→ Af­ter kick­ing off its Phase III pro­gram, En­ta­sis Ther­a­peu­tics, the biotech spun out from As­traZeneca to house its an­tibi­otics group, is plan­ning for its com­mer­cial fu­ture — and hir­ing an ex­pe­ri­enced hand. Er­ic Kim­ble joins the biotech $ET­TX as the field is still rat­tling from Achao­gen’s bank­rupt­cy, yet an­oth­er stark re­minder of the grim con­di­tions that face an­tibi­otics de­vel­op­ers even when they man­age to bring their drugs to the mar­ket. Kim­ble, a Cu­bist Phar­ma alum who’s spent the past five years con­sult­ing for an­tibi­otics star­tups, said he wel­comes the chal­lenge.

→ A trou­bled Aduro has re­cruit­ed Pfiz­er can­cer R&D ex­ec to take the chief med­ical of­fi­cer’s job. Dim­it­ry Nuyten is mov­ing from his job as vice pres­i­dent and im­muno-on­col­o­gy clin­i­cal de­vel­op­ment leader to the biotech. His stint at Pfiz­er put Nuyten in charge of its Baven­cio work, part­nered with Mer­ck KGaA. “We are ex­treme­ly pleased to wel­come Dim­it­ry as we pre­pare to broad­en our de­vel­op­ment plans for STING ag­o­nist ADU-S100 and ini­ti­ate our first in hu­man study of an­ti-APRIL an­ti­body BION-1301 in IgA nephropa­thy,” not­ed CEO Stephen Isaacs in a state­ment.

→ The crew at Ju­ve­nes­cence has brought on David El­lam on their an­ti-ag­ing cru­sade. El­lam jumps from the same role at Lon­don-based Si­lence Ther­a­peu­tics, which he joined af­ter stints at Bio­Marin and Ark Ther­a­peu­tics. With over $110 mil­lion to spend on ex­ist­ing and fu­ture port­fo­lio com­pa­nies, El­lam will work along­side CEO Greg Bai­ley to build up Ju­ve­nes­cence’s in­fra­struc­ture and cor­po­rate gov­er­nance as it ex­plores “a list­ing on an in­ter­na­tion­al ex­change.”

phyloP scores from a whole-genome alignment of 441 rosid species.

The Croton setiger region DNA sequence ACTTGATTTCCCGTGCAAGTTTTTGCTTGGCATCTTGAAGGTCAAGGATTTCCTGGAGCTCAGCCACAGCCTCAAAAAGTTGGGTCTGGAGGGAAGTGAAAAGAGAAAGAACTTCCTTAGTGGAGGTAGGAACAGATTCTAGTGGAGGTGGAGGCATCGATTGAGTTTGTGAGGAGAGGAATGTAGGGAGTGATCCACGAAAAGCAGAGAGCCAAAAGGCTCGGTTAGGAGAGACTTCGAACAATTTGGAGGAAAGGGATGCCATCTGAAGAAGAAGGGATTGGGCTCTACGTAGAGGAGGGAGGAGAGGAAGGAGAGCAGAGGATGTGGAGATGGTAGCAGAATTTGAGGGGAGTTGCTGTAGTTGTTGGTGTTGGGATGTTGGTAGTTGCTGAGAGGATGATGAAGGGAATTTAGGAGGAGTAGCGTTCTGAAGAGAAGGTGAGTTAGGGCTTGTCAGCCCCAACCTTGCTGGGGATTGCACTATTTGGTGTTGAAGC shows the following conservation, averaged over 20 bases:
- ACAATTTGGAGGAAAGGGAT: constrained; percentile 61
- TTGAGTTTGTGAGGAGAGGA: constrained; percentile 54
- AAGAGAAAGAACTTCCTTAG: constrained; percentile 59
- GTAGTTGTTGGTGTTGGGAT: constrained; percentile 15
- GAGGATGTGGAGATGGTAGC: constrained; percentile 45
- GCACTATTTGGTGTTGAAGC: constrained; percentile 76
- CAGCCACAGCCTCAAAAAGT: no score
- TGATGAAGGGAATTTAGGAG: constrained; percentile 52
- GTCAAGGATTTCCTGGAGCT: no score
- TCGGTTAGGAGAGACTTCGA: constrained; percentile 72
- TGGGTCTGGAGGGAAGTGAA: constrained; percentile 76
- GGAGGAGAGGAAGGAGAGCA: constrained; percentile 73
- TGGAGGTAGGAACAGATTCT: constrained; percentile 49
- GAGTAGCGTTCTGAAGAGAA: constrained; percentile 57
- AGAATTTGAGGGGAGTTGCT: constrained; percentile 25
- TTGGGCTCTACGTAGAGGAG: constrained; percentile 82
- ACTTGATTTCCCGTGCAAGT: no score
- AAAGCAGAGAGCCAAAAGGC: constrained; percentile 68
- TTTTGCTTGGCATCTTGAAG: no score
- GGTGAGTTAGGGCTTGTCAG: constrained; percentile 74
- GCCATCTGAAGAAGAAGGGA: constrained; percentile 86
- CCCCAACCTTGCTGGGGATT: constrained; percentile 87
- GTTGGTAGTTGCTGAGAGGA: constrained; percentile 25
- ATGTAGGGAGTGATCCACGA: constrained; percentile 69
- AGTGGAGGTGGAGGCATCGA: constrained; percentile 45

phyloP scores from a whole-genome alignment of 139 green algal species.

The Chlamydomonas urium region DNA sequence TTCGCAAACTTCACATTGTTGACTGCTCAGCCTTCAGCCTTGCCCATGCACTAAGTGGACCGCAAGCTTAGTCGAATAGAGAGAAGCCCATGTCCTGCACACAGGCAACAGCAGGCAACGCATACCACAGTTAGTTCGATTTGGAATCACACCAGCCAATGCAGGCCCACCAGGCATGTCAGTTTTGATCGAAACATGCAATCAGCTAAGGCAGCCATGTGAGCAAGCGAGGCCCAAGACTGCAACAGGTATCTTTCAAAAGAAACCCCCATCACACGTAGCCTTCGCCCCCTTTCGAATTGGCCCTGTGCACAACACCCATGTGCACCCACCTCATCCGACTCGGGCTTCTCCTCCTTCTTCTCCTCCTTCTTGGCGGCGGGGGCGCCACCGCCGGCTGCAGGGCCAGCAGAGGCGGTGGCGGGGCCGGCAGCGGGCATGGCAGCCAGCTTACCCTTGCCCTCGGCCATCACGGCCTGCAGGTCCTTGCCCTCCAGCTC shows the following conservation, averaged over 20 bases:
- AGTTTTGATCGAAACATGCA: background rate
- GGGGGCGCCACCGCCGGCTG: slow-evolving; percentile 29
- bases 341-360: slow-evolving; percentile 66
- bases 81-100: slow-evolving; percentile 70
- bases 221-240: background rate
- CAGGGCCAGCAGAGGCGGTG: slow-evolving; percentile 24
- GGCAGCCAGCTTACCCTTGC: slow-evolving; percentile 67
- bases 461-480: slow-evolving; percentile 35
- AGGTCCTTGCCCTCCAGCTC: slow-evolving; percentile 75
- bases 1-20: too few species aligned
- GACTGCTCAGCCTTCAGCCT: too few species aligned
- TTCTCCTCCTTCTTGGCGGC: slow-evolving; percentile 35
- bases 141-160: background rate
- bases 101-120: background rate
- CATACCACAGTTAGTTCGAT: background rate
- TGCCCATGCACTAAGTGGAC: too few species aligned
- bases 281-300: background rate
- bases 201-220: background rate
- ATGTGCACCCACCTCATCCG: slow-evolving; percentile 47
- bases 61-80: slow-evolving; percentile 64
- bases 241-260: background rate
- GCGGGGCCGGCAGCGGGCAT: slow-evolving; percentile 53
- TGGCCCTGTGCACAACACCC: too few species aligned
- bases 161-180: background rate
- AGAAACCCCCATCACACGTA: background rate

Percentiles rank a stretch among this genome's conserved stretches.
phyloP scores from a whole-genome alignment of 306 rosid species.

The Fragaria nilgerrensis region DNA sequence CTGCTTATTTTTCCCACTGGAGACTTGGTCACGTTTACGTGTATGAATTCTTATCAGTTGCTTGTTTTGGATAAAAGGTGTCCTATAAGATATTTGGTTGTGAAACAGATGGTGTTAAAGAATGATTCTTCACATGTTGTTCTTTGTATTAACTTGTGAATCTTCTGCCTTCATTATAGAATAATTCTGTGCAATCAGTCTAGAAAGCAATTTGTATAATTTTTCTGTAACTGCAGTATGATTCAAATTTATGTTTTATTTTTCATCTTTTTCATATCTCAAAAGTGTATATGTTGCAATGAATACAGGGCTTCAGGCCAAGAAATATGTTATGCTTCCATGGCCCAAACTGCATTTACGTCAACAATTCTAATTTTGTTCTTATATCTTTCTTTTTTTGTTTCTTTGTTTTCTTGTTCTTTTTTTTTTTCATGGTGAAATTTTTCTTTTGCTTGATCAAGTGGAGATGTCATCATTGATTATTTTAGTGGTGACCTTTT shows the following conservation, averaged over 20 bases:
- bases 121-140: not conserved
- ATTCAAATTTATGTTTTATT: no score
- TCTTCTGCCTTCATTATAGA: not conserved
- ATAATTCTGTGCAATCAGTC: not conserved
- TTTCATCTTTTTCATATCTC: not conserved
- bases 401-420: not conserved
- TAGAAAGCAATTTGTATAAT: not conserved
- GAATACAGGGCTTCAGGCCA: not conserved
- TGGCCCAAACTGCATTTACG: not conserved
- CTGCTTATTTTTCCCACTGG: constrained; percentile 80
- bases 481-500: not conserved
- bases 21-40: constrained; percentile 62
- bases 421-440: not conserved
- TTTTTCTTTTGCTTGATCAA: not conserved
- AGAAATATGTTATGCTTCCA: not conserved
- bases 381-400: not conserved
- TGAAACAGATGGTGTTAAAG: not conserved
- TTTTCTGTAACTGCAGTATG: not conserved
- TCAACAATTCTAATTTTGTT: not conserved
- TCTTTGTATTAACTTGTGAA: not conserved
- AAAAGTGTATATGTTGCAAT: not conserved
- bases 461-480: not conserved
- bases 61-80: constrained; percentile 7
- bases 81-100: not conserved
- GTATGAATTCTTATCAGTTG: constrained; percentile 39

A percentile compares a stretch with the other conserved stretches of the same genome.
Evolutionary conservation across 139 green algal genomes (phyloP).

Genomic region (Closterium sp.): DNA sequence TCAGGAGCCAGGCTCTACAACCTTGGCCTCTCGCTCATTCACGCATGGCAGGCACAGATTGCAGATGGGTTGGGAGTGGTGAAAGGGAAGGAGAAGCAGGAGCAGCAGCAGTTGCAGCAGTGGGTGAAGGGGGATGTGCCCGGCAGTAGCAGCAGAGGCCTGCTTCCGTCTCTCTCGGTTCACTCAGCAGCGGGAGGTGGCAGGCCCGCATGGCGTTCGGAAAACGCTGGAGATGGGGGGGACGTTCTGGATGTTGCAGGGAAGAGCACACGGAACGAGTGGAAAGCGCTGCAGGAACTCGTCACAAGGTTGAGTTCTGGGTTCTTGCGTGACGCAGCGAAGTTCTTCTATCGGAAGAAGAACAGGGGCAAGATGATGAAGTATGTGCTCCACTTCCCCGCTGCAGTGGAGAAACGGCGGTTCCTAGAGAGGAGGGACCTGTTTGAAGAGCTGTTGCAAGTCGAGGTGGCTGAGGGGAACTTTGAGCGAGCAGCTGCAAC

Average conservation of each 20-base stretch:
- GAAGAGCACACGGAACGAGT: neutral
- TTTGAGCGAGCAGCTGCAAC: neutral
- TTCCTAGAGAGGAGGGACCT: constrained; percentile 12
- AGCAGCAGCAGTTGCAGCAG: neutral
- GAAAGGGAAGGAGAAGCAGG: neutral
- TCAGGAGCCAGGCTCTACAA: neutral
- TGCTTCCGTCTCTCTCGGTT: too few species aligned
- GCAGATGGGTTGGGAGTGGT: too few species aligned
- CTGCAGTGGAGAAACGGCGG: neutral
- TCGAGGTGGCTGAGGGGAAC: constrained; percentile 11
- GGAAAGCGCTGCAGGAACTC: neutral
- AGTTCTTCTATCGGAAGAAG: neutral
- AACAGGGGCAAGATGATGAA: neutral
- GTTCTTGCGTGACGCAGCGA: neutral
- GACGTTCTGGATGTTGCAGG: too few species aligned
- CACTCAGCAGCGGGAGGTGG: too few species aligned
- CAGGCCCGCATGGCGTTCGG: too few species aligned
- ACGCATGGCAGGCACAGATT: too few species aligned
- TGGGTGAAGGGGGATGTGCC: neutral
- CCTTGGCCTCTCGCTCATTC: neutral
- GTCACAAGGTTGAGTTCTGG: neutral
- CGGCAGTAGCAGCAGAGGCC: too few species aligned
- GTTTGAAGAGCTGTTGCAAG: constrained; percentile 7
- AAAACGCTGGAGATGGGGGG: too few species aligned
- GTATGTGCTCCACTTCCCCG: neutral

Thomas Le­ung is the new CFO at Men­lo Park, CA-based Ad­verum Biotech­nolo­gies $AD­VM, play­ing a big role in shap­ing the com­pa­ny as it charts a clin­i­cal path for its gene ther­a­py for the eye. A for­mer VP at TPG Cap­i­tal, Le­ung’s most re­cent job was in busi­ness op­er­a­tions at a women’s health ge­net­ic test­ing com­pa­ny.